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An animal without a mitochondrial genome: the salmon parasite Henneguya salminicola (Cnidaria: Myxozoa)

Citation

Huchon, Dorothée et al. (2020), An animal without a mitochondrial genome: the salmon parasite Henneguya salminicola (Cnidaria: Myxozoa), Dryad, Dataset, https://doi.org/10.5061/dryad.v15dv41sm

Abstract

Although aerobic respiration is a hallmark of eukaryotes, a few unicellular lineages, growing in hypoxic environments, have secondarily lost this ability. In the absence of oxygen, the mitochondria of these organisms have lost all or parts of their genomes and evolved into mitochondria related organelles (MROs). There has been debate regarding the presence of MROs in animals. Using deep sequencing approaches, we discovered that a member of the Cnidaria, the myxozoan Henneguya salminicola, has no mitochondrial genome, and thus has lost the ability to perform aerobic cellular respiration. This is the only animal described without these core eukaryotic features. Our analyses suggest that H. salminicola lost not only its mitochondrial genome, but also nearly all nuclear genes involved in transcription and replication of the mitochondrial genome. In contrast, we identified many genes that encode proteins involved in other mitochondrial pathways and determined that genes involved in aerobic respiration or mitochondrial DNA replication were either absent, or present only as pseudogenes. As a control, we used the same sequencing and annotation methods to show that the closely-related myxozoan, Myxobolus squamalis, has a mitochondrial genome. The molecular results are supported by fluorescence micrographs, which show the presence of mitochondrial DNA in M. squamalis but not in H. salminicola. Our discovery confirms that adaptation to an anaerobic environment is not unique to single-celled eukaryotes but has also evolved in a multicellular, parasitic animal. Hence, H. salminicola provides an opportunity for understanding the evolutionary transition from an aerobic to an exclusive anaerobic metabolism.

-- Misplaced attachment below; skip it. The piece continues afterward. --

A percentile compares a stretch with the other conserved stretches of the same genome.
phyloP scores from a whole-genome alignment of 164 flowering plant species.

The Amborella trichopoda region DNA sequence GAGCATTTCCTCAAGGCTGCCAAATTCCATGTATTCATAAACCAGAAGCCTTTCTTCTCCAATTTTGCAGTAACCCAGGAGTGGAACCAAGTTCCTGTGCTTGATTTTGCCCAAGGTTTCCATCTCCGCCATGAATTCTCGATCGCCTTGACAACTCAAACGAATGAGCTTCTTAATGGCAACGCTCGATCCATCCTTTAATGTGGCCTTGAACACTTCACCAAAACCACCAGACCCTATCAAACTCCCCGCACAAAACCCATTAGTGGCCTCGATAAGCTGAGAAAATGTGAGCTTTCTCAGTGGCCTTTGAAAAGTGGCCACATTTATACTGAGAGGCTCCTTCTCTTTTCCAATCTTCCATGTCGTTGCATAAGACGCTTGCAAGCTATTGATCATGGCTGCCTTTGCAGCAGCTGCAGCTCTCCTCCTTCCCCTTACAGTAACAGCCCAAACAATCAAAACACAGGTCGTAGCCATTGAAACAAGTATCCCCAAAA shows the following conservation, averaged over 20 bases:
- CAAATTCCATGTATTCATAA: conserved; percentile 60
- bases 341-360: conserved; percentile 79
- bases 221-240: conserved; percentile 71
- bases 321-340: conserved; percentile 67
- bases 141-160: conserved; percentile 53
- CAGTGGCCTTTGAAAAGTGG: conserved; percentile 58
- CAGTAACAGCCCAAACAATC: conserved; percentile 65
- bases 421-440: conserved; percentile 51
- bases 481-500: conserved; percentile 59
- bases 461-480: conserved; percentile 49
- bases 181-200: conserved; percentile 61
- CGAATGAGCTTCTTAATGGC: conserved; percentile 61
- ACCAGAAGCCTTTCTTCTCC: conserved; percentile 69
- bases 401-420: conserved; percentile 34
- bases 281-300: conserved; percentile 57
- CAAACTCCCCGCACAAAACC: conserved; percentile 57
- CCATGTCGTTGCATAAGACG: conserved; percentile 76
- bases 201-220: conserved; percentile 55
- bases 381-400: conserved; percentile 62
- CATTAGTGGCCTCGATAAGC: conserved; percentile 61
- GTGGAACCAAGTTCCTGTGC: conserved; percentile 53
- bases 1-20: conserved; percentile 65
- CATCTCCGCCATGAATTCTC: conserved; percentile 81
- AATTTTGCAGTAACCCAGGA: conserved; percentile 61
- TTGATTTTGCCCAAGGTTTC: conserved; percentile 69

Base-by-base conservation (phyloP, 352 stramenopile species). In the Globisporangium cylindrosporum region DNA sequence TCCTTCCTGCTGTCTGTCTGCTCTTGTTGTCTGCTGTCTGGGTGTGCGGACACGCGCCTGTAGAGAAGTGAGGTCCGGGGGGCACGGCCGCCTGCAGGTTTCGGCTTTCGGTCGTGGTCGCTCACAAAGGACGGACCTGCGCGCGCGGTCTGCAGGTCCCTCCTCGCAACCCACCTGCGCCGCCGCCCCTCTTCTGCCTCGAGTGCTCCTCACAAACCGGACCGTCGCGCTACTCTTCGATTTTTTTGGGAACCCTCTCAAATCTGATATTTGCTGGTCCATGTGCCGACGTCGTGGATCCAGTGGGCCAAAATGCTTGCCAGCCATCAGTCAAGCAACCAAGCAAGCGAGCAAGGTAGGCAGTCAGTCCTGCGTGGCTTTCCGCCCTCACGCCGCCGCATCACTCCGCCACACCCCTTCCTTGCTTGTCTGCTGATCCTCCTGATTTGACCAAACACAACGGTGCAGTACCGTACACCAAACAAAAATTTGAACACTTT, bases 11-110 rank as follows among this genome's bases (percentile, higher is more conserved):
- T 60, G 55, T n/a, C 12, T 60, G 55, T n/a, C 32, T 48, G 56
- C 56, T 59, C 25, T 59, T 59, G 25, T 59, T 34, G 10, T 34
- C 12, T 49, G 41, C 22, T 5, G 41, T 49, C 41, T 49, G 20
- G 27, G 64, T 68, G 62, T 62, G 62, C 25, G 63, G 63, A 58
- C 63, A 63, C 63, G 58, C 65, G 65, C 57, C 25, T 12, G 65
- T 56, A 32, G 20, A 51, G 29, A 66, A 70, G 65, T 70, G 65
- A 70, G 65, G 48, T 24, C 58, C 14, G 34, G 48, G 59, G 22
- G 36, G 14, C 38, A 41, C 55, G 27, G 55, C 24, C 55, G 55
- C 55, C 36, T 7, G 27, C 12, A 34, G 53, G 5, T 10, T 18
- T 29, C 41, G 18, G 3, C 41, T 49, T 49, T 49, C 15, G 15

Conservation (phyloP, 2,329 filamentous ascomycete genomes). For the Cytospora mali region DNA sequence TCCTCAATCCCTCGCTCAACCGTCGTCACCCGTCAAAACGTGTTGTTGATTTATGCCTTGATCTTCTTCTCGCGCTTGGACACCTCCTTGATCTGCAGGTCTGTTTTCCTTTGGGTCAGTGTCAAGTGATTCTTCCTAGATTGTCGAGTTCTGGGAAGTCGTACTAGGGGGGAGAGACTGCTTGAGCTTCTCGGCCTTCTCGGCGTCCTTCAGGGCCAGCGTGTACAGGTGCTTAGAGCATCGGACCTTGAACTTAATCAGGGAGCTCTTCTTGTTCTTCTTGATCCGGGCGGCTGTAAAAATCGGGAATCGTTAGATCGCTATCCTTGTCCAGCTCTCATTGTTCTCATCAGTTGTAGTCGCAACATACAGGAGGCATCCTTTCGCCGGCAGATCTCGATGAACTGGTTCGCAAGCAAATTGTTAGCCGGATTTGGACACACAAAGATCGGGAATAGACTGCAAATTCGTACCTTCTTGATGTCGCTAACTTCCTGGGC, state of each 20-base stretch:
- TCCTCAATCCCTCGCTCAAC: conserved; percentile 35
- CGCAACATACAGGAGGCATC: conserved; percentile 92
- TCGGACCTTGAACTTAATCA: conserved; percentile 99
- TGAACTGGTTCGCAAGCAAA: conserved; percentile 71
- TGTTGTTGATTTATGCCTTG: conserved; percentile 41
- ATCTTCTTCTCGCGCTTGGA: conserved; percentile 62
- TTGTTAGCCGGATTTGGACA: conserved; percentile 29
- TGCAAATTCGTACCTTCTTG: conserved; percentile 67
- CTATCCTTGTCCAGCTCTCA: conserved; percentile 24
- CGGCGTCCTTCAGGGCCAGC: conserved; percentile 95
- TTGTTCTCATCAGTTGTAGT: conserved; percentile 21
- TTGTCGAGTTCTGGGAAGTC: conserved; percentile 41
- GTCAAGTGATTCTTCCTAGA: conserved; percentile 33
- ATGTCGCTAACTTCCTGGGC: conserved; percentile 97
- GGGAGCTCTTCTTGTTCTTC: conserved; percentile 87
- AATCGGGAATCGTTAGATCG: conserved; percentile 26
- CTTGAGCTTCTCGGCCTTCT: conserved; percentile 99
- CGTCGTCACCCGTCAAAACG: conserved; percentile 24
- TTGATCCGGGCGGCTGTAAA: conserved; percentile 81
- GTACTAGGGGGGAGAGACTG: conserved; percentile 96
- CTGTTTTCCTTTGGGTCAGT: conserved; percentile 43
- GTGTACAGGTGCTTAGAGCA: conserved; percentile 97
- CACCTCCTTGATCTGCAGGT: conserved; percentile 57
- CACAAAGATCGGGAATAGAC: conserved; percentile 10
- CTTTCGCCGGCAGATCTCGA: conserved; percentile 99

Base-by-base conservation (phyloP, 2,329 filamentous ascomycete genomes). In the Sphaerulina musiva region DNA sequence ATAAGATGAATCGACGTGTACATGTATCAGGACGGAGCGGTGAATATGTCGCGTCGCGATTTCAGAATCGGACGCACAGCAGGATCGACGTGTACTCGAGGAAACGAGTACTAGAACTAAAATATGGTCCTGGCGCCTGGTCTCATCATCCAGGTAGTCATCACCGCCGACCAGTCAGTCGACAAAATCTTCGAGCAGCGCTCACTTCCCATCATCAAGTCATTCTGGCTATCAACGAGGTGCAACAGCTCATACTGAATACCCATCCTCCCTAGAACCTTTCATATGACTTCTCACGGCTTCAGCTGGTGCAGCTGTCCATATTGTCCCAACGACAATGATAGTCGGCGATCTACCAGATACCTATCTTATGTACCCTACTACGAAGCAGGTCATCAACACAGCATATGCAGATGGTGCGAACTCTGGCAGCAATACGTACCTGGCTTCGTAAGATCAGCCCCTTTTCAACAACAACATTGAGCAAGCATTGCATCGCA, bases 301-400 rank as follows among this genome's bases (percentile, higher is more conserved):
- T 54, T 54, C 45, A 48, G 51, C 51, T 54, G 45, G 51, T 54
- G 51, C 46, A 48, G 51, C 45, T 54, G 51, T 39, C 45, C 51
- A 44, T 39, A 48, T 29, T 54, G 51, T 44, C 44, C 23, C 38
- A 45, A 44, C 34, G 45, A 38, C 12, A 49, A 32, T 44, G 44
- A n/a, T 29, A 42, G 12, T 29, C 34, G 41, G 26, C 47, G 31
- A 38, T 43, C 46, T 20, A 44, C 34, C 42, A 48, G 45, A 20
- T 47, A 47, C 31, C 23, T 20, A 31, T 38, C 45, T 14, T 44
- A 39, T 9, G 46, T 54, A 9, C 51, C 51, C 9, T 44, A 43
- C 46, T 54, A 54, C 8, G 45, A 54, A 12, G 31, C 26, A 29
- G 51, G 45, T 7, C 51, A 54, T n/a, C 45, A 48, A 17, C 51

Methods

Two matrices were selected from a database of 78 ribosomal protein coding genes, which has been curated manually to avoid contamination and structural annotation errors. The first dataset included 78 species representative of major eukaryote lineages; the second included 129 species that encompassed animal diversity and their closest outgroup (choanoflagellates, ichthyosporean and ministeriid). In both datasets, sequences were concatenated with SCaFoS. After removal of any ambiguously aligned positions using Gblocks Version 0.91b, with default parameter values, these Eukaryote and Metazoa datasets included 9,490 and 11,352 amino acid positions, respectively. Phylogenetic reconstructions were performed using the site-heterogeneous CAT model, which reduces the impact of long branch attraction, as implemented in Phylobayes MPI vs.1.5. For both datasets, two independent chains were run for 10,000 cycles. The first 5,000 trees from each chain were discarded as burn-in. Chain convergence was assessed using the bpcomp and tracecomp scripts which are part of Phylobayes. Specifically, for both analyses the bpcomp maxdiff values were <0.3 and the tracecomp effsize values were >70 (except for eukaryotes where the tree length value was 21), indicating a proper convergence.

Usage Notes

The trees are in Newick format.

The matrices are in Nexus format, the different gene partitions are indicated in the "Set Block" (under the matrix).

Funding

United States - Israel Binational Science Foundation, Award: No. 2015010